Everything in the room had been chosen with an eye to making a statement: The national flag demonstrated Sampaio's patriotism; the portrait of the president bespoke party loyalty; the photographs around the walls assured visi-tors that they were in the presence of a man who rubbed elbows with Brazil's movers and shakers; the triptych on his desk (his wife flanked by his two daughters) showed that he was a good family man; the sports trophies (Silva suspected that at least some of them were bogus) revealed that he'd been an athlete in his youth; the awards for public service attested to his social conscience; a couple of knickknacks (fashioned by schoolchildren) indicated that Sampaio hadn't lost the common touch; and the two (Brazilian) paintings established his artistic sensitivity. Even the view made a statement: The window behind him overlooked the Ministry of Culture.
"You mind telling me what's so important that you have to take a couple of days out of your schedule and go galli-vanting off to São Paulo when there's so much to do right here?" Sampaio continued.
"It's all there on the form," Silva said, patiently. "And, with respect, Director, it's not gallivanting."
"Oh? What is it then?"
"You've seen today's newspapers?"
"Of course, I've seen today's newspapers," Sampaio snapped. "I read three of them every morning. So what?"
Nelson Sampaio had been a successful attorney before he entered government service. A political appointee, whose ambitions went far beyond his current post, he was a man who'd never been to a crime scene and had never smelled a corpse. When he spoke of reading three newspapers, Sampaio meant the front pages, the editorial pages, and the social columns. The majority of the articles that attracted his attention were those dealing with the Machiavellian world of Brazilian national politics. They were unlikely to be the same ones that interested Mario Silva.
"Then perhaps you read about that clandestine cemetery in the Serra da Cantareira?" Silva said, making the state-ment a question.
"What about it?" the director said, neither confirming nor denying his awareness of the article in question.
"There were children in some of those graves," Silva said, plunging on in the face of his boss's apparent lack of interest. Silva, childless after the death of his son from leukemia at the age of eight, could get particularly passionate about the murder of children.
"Kids, adults, what's the difference?" Sampaio said. "I asked you a simple question: What's so important? Don't you think you have enough on your plate right here in Brasilia?"
"I wasn't aware that I had —"
"Not aware? Not aware? Mario, for God's sake, what about Romeu Pluma?"
Romeu Pluma was a former journalist and the current press secretary for the minister of justice, Sampaio's immedi-ate superior. Pluma and Sampaio loathed each other.
"I told you, Director, we haven't been able to find any-thing in Pluma's background to suggest —"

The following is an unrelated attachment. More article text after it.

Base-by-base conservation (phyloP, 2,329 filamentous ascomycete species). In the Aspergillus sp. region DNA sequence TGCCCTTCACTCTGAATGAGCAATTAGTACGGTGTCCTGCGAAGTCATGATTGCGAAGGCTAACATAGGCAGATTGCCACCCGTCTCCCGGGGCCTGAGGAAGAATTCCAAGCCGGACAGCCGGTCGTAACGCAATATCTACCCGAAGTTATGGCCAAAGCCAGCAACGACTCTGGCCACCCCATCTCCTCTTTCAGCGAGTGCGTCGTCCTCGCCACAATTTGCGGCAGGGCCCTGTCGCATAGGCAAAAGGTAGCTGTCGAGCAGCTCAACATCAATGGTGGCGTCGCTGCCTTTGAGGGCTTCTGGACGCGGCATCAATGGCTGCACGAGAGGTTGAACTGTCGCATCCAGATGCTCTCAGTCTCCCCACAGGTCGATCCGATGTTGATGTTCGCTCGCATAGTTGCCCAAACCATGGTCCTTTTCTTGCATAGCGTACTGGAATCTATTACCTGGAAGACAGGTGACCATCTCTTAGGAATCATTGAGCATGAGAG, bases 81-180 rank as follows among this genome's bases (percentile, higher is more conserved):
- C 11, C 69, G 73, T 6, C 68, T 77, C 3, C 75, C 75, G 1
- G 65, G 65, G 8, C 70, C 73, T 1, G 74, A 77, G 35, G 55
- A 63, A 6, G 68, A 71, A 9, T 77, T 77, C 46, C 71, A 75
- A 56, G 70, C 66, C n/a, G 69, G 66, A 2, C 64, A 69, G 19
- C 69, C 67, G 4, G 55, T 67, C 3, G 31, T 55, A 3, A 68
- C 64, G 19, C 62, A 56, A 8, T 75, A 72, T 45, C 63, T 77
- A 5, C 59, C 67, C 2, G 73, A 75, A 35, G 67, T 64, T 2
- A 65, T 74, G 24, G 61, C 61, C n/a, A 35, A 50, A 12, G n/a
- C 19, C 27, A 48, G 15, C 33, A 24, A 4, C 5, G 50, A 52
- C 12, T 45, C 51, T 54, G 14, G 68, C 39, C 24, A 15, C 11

"And I told you to keep digging. Everybody has something to hide. You, him, even me. I want to know what Pluma's hiding. Is that so much to ask?"
Sampaio was a believer in using the powers of his office to forward what he considered to be good causes, and foremost among all good causes was the continued advancement of Nelson Sampaio.
Romeu Pluma had the ear of the minister. He'd been whispering into it, questioning Sampaio's competence and criticizing his effectiveness. And, even worse, he'd been ex-pressing those same opinions to the press. Pluma was quoted as being an "unnamed government source," but that didn't fool Sampaio. He always knew who was out to get him. He desperately wanted something to hold over the press secre-tary's head, and he expected Silva to get it for him.
"With all due respect, Director, the children in that ceme-tery deserve —"
"There you go again," the director said, cutting him off. "You remind me of Vulcano."
The director owned a fazenda where he raised cattle. He didn't do it for the money. It was more in the nature of a hobby, and it was an activity that interested him far more than apprehending criminals. Vulcano was his prize bull. Comparing Vulcano to Silva was as close as Sampaio ever got to paying him a compliment.
"Just like you," Sampaio explained, "Vulcano is always charging off whenever he gets wind of something he thinks is threatening his territory. But you're not a street cop any-more, damn it! You're my chief inspector for criminal mat-ters. You've got people to do the legwork."
The director held up a hand. "What's more important? That damned cemetery or your investigation into the back-ground of that filho da puta Pluma?"
Silva looked at his lap.
"Exactly," Sampaio continued, as if he'd successfully made his point. "The corpses will wait. Pluma won't. The bastard makes me look bad every chance he gets. If he has his way, I'll be out of this job right after the election and that, as I don't have to remind you, is less than two months away." Sampaio glanced at the huge desktop calendar where he'd penciled in a countdown to election day. "In fact, it's only fifty-two days. Forget the cemetery. Or let your buddy Arnaldo handle it."
"I need —"
"Or get that hotshot nephew of yours, whatshisname?"
"Yeah, him. Get him to work on it."
"He's already working on it, Director, but he needs all the help he can get."
Sampaio showed no sign of having heard him.
"Pluma is an ex-journalist for God's sake. All those guys smoked marijuana or used cocaine at one time or another."
"I hate to be insistent —"
"Which you're being."(Continues…)
Excerpted from "Buried Strangers"
Copyright © 2009 Leighton Gage.
Excerpted by permission of Soho Press, Inc..